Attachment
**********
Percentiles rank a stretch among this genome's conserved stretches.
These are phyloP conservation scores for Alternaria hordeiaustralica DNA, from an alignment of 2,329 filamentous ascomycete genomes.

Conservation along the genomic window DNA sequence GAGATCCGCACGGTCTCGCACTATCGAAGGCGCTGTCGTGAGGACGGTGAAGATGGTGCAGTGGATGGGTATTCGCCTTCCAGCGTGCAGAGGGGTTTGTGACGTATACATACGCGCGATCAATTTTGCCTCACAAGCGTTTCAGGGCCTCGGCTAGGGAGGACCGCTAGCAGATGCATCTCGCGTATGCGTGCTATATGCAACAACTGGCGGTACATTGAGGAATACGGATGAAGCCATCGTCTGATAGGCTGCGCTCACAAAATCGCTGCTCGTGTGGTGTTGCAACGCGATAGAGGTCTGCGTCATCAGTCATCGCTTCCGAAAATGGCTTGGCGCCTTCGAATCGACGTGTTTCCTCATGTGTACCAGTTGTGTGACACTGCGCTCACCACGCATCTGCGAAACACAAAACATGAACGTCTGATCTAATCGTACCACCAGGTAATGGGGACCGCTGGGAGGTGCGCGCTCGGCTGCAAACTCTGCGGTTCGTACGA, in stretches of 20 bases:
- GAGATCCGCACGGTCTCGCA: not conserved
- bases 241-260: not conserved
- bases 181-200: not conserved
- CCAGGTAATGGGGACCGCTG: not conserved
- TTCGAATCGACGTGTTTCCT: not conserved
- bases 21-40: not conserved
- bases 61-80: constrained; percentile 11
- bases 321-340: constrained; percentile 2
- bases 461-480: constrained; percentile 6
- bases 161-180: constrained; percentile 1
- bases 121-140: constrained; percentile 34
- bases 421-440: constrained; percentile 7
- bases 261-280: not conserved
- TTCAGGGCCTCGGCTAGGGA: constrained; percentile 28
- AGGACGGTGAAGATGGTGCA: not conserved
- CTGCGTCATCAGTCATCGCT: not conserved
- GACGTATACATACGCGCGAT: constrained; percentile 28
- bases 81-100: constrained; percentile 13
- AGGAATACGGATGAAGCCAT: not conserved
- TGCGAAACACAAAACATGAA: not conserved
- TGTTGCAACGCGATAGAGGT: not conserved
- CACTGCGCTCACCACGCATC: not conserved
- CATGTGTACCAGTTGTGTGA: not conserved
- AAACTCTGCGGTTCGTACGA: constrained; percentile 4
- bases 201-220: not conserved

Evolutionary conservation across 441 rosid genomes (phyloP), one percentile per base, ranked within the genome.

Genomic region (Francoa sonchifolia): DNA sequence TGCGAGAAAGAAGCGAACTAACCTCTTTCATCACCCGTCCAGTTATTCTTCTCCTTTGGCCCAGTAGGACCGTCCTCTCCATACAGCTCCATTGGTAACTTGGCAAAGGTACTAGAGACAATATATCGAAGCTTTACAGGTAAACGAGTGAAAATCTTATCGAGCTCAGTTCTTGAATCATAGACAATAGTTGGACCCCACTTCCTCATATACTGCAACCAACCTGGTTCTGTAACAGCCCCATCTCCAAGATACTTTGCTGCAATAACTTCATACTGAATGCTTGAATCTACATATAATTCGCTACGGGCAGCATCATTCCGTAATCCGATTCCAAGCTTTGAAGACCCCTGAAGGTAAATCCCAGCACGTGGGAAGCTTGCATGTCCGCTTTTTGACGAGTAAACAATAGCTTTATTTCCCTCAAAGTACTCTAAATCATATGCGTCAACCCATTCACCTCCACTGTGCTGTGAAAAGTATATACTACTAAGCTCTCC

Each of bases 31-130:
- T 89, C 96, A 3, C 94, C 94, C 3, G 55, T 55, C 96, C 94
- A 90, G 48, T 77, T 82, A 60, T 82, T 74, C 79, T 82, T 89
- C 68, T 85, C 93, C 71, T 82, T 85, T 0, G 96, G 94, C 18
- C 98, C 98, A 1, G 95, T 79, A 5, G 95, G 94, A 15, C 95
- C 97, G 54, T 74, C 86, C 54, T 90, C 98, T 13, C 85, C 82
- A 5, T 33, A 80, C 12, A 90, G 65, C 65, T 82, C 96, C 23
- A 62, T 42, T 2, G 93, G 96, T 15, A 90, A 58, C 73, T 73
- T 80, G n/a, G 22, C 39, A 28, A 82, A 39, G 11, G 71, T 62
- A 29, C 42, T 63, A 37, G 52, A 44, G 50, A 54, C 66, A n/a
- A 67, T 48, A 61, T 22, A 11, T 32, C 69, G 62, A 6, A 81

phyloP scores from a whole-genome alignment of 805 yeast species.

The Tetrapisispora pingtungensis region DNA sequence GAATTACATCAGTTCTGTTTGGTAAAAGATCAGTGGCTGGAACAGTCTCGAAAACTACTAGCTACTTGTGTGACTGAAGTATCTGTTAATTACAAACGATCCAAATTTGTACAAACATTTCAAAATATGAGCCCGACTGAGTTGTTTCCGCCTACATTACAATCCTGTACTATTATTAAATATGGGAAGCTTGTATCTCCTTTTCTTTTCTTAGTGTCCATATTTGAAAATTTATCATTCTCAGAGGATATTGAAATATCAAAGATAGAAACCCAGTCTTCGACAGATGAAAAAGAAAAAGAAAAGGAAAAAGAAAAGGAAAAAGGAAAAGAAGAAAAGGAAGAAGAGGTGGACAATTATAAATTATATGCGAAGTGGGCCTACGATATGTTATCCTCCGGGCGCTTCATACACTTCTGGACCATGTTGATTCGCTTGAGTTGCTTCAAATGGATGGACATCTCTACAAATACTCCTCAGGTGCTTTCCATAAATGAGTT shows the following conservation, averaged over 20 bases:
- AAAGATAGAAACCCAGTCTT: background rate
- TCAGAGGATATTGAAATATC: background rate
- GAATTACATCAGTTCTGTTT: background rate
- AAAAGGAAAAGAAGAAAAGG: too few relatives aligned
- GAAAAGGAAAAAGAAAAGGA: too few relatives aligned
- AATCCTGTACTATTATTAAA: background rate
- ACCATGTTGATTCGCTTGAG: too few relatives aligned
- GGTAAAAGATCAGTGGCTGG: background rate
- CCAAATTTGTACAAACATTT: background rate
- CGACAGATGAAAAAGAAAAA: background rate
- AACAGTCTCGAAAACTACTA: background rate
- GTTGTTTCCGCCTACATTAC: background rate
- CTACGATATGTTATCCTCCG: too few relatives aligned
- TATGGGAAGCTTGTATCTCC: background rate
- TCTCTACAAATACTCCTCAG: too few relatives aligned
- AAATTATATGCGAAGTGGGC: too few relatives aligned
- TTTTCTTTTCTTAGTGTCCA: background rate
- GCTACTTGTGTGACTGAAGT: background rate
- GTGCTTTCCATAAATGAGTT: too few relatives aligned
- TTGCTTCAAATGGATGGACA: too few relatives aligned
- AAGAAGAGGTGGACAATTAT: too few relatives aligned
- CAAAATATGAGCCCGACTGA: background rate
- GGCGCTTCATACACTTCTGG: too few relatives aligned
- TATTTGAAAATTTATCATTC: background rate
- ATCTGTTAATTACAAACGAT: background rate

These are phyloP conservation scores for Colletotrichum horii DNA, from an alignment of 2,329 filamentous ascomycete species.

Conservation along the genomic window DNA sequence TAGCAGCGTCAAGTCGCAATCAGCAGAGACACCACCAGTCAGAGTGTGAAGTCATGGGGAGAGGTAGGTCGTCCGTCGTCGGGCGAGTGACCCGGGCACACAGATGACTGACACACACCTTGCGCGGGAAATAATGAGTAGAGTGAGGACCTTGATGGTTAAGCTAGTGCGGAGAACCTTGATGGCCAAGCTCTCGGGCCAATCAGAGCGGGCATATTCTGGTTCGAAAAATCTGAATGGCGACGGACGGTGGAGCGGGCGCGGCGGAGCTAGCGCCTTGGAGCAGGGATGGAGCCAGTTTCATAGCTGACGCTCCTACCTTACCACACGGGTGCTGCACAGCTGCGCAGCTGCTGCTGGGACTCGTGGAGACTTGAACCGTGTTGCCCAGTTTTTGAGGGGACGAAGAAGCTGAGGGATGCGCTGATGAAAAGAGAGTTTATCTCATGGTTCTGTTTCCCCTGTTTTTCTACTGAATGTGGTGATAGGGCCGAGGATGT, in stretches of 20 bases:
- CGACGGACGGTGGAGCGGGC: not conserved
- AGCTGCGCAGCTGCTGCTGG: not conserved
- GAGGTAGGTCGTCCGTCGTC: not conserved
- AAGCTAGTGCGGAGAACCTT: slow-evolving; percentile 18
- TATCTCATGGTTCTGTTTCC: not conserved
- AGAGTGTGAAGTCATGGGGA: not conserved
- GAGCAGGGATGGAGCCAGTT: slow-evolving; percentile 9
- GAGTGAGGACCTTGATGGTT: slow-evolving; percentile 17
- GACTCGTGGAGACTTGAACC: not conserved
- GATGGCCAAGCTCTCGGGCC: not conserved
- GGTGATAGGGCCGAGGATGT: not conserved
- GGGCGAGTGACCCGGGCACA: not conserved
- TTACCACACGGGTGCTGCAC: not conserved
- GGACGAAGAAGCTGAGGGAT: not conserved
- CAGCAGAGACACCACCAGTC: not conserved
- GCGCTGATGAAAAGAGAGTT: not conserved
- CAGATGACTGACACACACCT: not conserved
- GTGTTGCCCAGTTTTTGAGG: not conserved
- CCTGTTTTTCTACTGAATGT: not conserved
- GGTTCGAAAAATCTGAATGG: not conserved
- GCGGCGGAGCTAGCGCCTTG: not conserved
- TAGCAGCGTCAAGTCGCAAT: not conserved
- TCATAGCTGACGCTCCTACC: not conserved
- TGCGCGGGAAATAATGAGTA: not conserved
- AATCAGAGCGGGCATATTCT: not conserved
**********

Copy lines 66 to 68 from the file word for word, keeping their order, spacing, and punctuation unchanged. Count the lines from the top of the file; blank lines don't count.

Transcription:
- GGCGCTTCATACACTTCTGG: too few relatives aligned
- TATTTGAAAATTTATCATTC: background rate
- ATCTGTTAATTACAAACGAT: background rate